Amazon healthcare, EasyJet equality and military fitness ‘heat map’

Planet Business: Open a can of iced tea and check out the Virtual Currency Girls

GPS company Strava maps fitness routes with, er, military precision. Photograph: Eric Baradat/AFP/Getty

GPS company Strava maps fitness routes with, er, military precision. Photograph: Eric Baradat/AFP/Getty

 

In numbers: Easy equality

£34,000

Amount by which new EasyJet chief executive Johan Lundgren is volunteering to reduce his pay to show his “personal commitment” to gender pay equality. Lundgren’s starting salary was £740,000 (€845,000), while former boss Carolyn McCall was paid £706,000 when she left in November.

20

Percentage of newly-hired EasyJet pilots who will be women by 2020, Lundgren said. At present, only 5 per cent of its pilots are women (in line with the aviation industry average) and only 6 per cent of its 2015 intake were female.

52

Percentage gender pay gap at EasyJet as a result of the low number of female pilots, under figures that companies in Britain are now obliged by law to publish.

Image of the week: Military fitness

The good news for Americans keen on the whole idea of maintaining a strong military to defend their interests is that US troops appear to be very fit indeed. The bad news is that their use of a fitness app called Strava has revealed potentially sensitive information about US military activity in places such as the Middle East. The app, dubbed a “social network for athletes”, lets users connect a GPS device so they can upload their workout logs online. It then published a runners’ “heat map”, inadvertently exposing the locations of military bases and patrol routes. Strava has since said it is “reviewing its features” to improve its privacy options and will work with military and government officials to “address potentially sensitive data”. Maybe it’s time to turn it off and not turn it on again?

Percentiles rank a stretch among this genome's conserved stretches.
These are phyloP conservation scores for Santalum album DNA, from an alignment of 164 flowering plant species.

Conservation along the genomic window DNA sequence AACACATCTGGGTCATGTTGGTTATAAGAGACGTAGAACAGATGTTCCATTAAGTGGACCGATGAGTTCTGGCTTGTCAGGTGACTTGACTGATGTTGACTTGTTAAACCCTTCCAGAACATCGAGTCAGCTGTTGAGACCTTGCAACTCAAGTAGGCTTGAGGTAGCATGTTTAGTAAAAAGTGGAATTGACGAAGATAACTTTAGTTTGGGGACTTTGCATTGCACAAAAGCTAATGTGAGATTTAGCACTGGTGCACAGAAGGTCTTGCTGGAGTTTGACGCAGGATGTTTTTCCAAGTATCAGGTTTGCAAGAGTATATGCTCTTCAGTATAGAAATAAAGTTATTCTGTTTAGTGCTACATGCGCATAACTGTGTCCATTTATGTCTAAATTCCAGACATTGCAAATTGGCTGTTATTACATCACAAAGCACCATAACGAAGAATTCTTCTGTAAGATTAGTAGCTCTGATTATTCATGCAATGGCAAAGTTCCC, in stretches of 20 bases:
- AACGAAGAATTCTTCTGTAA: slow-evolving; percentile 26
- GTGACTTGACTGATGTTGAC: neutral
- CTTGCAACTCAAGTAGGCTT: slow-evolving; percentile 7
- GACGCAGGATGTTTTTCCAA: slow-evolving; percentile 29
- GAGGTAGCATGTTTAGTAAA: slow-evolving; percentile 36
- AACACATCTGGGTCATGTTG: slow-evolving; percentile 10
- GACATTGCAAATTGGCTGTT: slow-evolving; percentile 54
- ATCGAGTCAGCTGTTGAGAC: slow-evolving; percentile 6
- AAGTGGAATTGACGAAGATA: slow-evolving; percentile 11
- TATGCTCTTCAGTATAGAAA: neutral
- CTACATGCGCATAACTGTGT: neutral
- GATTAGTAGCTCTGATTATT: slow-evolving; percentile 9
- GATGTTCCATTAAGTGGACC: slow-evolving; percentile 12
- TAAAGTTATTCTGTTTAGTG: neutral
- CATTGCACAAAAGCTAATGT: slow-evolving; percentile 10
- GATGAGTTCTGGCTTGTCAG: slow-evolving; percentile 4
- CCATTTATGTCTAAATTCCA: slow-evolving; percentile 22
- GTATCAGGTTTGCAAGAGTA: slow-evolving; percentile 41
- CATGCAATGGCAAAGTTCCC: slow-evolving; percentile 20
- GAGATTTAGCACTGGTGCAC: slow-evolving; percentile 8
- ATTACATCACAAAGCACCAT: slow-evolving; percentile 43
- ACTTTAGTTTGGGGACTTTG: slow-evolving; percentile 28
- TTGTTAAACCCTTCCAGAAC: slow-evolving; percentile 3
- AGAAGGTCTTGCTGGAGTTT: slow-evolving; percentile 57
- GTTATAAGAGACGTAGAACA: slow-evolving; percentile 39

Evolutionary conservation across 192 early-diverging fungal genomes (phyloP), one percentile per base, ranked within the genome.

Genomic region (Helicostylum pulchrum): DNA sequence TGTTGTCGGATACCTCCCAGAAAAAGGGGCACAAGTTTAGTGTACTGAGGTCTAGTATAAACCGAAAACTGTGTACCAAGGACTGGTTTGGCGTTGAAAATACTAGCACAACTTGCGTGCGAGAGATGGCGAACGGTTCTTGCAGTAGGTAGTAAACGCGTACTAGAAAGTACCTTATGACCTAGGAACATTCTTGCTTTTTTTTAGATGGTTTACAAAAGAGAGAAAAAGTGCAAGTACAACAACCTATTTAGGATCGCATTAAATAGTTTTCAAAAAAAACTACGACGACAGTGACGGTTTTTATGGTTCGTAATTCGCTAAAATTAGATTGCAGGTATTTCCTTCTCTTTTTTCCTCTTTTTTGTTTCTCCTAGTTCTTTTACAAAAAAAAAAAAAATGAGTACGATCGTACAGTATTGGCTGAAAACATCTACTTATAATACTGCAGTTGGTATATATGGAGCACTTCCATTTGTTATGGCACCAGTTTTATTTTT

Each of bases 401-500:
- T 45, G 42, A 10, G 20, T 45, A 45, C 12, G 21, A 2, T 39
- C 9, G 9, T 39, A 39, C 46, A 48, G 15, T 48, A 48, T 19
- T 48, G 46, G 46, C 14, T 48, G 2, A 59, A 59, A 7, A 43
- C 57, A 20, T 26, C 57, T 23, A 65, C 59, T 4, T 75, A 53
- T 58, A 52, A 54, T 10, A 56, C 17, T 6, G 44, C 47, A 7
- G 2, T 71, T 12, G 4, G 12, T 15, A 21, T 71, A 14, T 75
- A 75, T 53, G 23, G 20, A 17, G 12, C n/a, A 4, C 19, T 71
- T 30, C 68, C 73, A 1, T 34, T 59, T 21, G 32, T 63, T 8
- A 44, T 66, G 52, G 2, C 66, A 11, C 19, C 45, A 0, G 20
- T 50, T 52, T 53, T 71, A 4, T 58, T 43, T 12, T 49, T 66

Photograph: Eric Baradat/AFP/Getty

The lexicon: Fuzetea

Fuzetea, or Fuze Tea, is a fusion of tea with fruit flavours and other ingredients that “deliver a fresh, contemporary expression of tea”. And it’s coming to a highly visible convenience-store fridge near you. That’s because the people behind this fresh, contemporary expression of tea – or iced tea, to be pedantic – are best known for making a cent or two out of the black magic that is Coca-Cola, and so they can more than afford to put some €500,000 behind the launch of Fuzetea in the Irish market. Fuzetea has already acquired billion-dollar status for Coca-Cola in the six years since it launched in 14 international markets. Now the soft-drinks giant is pushing the iced-tea brand in Ireland and the UK, where that pesky sugar tax has the potential to make sales of its flagship “fat Coke” brand go a little flat.

The Virtual Currency Girls’ debut single, ‘The Moon, Cryptocurrencies and Me’, warns against fraudsters and urges people to ensure they are secure online. Photograph: Kim Kyung-Hoon/Reuters
The Virtual Currency Girls’ debut single, ‘The Moon, Cryptocurrencies and Me’, warns against fraudsters and urges people to ensure they are secure online. Photograph: Kim Kyung-Hoon/Reuters

Getting to know: Virtual Currency Girls